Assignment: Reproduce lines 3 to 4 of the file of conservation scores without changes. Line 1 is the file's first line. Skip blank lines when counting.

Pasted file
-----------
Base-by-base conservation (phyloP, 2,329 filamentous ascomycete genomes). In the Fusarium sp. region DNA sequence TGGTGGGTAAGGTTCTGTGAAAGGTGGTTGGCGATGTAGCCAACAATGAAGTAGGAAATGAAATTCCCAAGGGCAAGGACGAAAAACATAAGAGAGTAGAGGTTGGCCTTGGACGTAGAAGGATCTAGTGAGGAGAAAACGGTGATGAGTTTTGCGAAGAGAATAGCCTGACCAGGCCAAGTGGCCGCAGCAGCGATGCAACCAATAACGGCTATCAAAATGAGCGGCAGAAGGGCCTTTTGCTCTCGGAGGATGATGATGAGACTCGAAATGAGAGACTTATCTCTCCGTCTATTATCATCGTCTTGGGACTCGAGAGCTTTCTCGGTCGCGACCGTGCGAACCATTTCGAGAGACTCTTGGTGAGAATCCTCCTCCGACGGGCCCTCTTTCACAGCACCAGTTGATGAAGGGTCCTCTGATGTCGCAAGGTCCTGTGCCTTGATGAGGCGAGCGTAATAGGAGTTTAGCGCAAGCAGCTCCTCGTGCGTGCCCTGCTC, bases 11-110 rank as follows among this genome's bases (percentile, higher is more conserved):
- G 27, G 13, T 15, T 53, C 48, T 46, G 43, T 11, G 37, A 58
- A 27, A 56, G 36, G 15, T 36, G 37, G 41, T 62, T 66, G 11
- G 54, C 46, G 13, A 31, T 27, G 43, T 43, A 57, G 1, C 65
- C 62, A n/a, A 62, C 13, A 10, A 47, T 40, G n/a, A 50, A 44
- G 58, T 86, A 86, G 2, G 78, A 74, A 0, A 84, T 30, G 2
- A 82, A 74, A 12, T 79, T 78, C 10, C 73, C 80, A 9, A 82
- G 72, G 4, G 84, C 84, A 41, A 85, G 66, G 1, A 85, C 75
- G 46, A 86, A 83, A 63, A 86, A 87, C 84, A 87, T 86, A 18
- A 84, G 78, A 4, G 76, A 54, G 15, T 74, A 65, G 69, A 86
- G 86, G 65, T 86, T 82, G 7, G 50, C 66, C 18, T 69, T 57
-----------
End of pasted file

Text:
- A 27, A 56, G 36, G 15, T 36, G 37, G 41, T 62, T 66, G 11
- G 54, C 46, G 13, A 31, T 27, G 43, T 43, A 57, G 1, C 65